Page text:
Friday, March 4, 2011
It's Good to be the Chief
Our driver had a friend in one of the towns that knew the chief of on of the Himba villages and offered to take us there. The Himba are nomadic and travel with their herds of goats and cattle but this village was for the young children an woman. The chief had several wives the village had some goats and cattle. We stopped at the market in town to get some tobacco and flour as gifts for the chief, our guide also asked each one of us to bring a large bottle of water. A bottle of water seemed like a strange gift. On the drive to the village, a narrow dirt road then several miles on a track across the desert, the guide explained about the village and the sacred fire. A fire is always burning and keeps the contact between the living and the dead. He explained we must not walk around the fire.
When we got to the village the guide had us wait in the truck while he talked to the chief. The village was a few mud huts and two corrals for the goats and the cattle all surrounded by a fence made up of thorn bushes. The chief invited us in to the village and said, through the interpreter, that we didn't need to worry about walking around the fire as it "wasn't of us". It wasn't of our beliefs so there was no problem of walking anywhere. Seeing our cameras he said we could take all the pictures we want. The water was the gift that got the most interest. They had no well and to get water the woman walk over seven kilometers one way. Later we had them come to the truck and we drained our water tank filling all there buckets.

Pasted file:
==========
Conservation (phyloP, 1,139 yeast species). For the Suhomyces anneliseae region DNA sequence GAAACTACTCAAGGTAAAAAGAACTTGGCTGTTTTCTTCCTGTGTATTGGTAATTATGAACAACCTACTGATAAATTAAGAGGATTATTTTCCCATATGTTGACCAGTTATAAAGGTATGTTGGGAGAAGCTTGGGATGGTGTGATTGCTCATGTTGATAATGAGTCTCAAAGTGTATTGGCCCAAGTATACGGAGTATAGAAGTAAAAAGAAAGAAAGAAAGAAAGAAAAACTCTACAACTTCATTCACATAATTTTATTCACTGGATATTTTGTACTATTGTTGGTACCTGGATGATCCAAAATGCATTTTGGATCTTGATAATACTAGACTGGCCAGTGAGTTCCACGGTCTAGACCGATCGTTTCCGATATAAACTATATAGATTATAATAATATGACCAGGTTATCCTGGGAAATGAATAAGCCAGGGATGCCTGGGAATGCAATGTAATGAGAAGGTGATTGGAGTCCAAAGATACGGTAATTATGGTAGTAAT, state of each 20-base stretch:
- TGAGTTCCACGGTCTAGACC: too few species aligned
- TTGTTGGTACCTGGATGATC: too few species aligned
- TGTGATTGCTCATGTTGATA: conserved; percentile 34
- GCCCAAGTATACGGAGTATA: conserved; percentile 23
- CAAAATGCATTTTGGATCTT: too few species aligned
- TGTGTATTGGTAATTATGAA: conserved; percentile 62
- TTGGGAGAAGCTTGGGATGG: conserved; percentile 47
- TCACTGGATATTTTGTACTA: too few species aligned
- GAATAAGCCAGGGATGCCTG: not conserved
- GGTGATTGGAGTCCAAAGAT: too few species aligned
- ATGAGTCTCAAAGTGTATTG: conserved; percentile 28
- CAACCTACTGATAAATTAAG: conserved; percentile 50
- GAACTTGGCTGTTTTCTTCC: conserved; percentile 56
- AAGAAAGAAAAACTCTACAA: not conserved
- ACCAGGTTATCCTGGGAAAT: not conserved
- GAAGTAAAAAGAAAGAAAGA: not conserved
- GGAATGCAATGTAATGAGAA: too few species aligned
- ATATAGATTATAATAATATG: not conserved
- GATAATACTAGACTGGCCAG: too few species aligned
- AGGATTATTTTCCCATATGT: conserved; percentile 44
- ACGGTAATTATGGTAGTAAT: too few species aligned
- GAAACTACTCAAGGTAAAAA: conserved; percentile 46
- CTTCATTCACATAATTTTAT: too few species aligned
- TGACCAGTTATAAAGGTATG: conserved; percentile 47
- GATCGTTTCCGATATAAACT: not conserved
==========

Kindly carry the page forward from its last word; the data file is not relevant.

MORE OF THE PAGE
The woman cover there bodies in red clay and their hair is braided and caked with red clay. They all wanted us to take pictures of their hair so they could look at them on our camera screens as they had no way of seeing their own hair.
Our visit ended with all the woman singing and dancing in a circle. It was so surreal to realize that villages like this still exist.